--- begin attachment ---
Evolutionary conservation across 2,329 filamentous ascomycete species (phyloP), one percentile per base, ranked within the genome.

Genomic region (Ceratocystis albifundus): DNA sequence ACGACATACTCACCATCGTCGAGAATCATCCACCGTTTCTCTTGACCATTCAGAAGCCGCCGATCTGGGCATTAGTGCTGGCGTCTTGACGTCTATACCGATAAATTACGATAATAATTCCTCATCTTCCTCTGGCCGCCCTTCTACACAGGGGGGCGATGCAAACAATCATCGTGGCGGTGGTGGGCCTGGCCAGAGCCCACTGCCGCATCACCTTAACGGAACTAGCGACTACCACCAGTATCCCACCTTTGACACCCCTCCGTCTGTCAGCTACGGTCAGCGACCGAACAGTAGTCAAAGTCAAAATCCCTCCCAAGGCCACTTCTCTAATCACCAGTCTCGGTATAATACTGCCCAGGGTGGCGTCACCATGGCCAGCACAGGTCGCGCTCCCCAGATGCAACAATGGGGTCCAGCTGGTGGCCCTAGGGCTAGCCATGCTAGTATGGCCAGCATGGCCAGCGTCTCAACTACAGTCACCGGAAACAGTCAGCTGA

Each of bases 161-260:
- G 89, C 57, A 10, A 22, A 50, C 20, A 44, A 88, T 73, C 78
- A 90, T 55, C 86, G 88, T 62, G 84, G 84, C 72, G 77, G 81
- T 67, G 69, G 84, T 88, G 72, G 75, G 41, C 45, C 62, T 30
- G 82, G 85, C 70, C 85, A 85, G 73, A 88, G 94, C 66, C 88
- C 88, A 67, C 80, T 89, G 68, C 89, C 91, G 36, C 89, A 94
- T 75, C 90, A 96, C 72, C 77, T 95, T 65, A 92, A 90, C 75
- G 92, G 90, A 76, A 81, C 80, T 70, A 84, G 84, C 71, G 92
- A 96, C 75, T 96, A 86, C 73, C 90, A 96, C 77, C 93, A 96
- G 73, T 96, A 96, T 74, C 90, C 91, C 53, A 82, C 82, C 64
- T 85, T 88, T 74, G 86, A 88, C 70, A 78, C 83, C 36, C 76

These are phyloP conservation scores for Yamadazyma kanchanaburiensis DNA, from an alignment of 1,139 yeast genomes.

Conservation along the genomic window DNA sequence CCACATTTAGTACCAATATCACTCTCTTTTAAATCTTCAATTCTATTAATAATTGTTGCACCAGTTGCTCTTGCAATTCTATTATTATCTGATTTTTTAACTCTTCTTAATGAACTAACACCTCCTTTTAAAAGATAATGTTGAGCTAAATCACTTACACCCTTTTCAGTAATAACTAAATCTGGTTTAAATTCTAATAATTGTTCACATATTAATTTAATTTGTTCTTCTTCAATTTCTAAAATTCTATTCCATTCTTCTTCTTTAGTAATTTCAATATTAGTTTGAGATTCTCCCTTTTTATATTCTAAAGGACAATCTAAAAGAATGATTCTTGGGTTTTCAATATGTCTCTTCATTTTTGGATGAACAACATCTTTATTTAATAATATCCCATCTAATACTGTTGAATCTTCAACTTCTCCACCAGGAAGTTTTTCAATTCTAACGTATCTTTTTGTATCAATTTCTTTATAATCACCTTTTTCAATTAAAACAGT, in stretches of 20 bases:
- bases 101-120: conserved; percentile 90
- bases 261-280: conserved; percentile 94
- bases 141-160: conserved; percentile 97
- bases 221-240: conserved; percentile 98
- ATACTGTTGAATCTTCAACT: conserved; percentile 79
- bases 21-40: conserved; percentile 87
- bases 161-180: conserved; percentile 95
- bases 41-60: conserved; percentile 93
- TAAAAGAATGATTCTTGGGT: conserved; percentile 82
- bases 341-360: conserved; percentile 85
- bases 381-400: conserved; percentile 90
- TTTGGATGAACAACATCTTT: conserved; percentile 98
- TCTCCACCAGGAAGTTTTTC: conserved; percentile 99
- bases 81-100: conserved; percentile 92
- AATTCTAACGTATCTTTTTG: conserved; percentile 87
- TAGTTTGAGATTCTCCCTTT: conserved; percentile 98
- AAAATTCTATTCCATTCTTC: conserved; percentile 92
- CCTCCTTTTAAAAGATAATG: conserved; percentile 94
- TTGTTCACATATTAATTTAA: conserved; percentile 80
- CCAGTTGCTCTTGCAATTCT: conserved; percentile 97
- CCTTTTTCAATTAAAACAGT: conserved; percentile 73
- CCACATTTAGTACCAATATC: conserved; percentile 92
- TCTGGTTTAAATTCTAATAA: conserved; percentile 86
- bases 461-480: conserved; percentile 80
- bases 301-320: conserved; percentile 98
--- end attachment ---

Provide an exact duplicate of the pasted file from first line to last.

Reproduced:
Evolutionary conservation across 2,329 filamentous ascomycete species (phyloP), one percentile per base, ranked within the genome.

Genomic region (Ceratocystis albifundus): DNA sequence ACGACATACTCACCATCGTCGAGAATCATCCACCGTTTCTCTTGACCATTCAGAAGCCGCCGATCTGGGCATTAGTGCTGGCGTCTTGACGTCTATACCGATAAATTACGATAATAATTCCTCATCTTCCTCTGGCCGCCCTTCTACACAGGGGGGCGATGCAAACAATCATCGTGGCGGTGGTGGGCCTGGCCAGAGCCCACTGCCGCATCACCTTAACGGAACTAGCGACTACCACCAGTATCCCACCTTTGACACCCCTCCGTCTGTCAGCTACGGTCAGCGACCGAACAGTAGTCAAAGTCAAAATCCCTCCCAAGGCCACTTCTCTAATCACCAGTCTCGGTATAATACTGCCCAGGGTGGCGTCACCATGGCCAGCACAGGTCGCGCTCCCCAGATGCAACAATGGGGTCCAGCTGGTGGCCCTAGGGCTAGCCATGCTAGTATGGCCAGCATGGCCAGCGTCTCAACTACAGTCACCGGAAACAGTCAGCTGA

Each of bases 161-260:
- G 89, C 57, A 10, A 22, A 50, C 20, A 44, A 88, T 73, C 78
- A 90, T 55, C 86, G 88, T 62, G 84, G 84, C 72, G 77, G 81
- T 67, G 69, G 84, T 88, G 72, G 75, G 41, C 45, C 62, T 30
- G 82, G 85, C 70, C 85, A 85, G 73, A 88, G 94, C 66, C 88
- C 88, A 67, C 80, T 89, G 68, C 89, C 91, G 36, C 89, A 94
- T 75, C 90, A 96, C 72, C 77, T 95, T 65, A 92, A 90, C 75
- G 92, G 90, A 76, A 81, C 80, T 70, A 84, G 84, C 71, G 92
- A 96, C 75, T 96, A 86, C 73, C 90, A 96, C 77, C 93, A 96
- G 73, T 96, A 96, T 74, C 90, C 91, C 53, A 82, C 82, C 64
- T 85, T 88, T 74, G 86, A 88, C 70, A 78, C 83, C 36, C 76

These are phyloP conservation scores for Yamadazyma kanchanaburiensis DNA, from an alignment of 1,139 yeast genomes.

Conservation along the genomic window DNA sequence CCACATTTAGTACCAATATCACTCTCTTTTAAATCTTCAATTCTATTAATAATTGTTGCACCAGTTGCTCTTGCAATTCTATTATTATCTGATTTTTTAACTCTTCTTAATGAACTAACACCTCCTTTTAAAAGATAATGTTGAGCTAAATCACTTACACCCTTTTCAGTAATAACTAAATCTGGTTTAAATTCTAATAATTGTTCACATATTAATTTAATTTGTTCTTCTTCAATTTCTAAAATTCTATTCCATTCTTCTTCTTTAGTAATTTCAATATTAGTTTGAGATTCTCCCTTTTTATATTCTAAAGGACAATCTAAAAGAATGATTCTTGGGTTTTCAATATGTCTCTTCATTTTTGGATGAACAACATCTTTATTTAATAATATCCCATCTAATACTGTTGAATCTTCAACTTCTCCACCAGGAAGTTTTTCAATTCTAACGTATCTTTTTGTATCAATTTCTTTATAATCACCTTTTTCAATTAAAACAGT, in stretches of 20 bases:
- bases 101-120: conserved; percentile 90
- bases 261-280: conserved; percentile 94
- bases 141-160: conserved; percentile 97
- bases 221-240: conserved; percentile 98
- ATACTGTTGAATCTTCAACT: conserved; percentile 79
- bases 21-40: conserved; percentile 87
- bases 161-180: conserved; percentile 95
- bases 41-60: conserved; percentile 93
- TAAAAGAATGATTCTTGGGT: conserved; percentile 82
- bases 341-360: conserved; percentile 85
- bases 381-400: conserved; percentile 90
- TTTGGATGAACAACATCTTT: conserved; percentile 98
- TCTCCACCAGGAAGTTTTTC: conserved; percentile 99
- bases 81-100: conserved; percentile 92
- AATTCTAACGTATCTTTTTG: conserved; percentile 87
- TAGTTTGAGATTCTCCCTTT: conserved; percentile 98
- AAAATTCTATTCCATTCTTC: conserved; percentile 92
- CCTCCTTTTAAAAGATAATG: conserved; percentile 94
- TTGTTCACATATTAATTTAA: conserved; percentile 80
- CCAGTTGCTCTTGCAATTCT: conserved; percentile 97
- CCTTTTTCAATTAAAACAGT: conserved; percentile 73
- CCACATTTAGTACCAATATC: conserved; percentile 92
- TCTGGTTTAAATTCTAATAA: conserved; percentile 86
- bases 461-480: conserved; percentile 80
- bases 301-320: conserved; percentile 98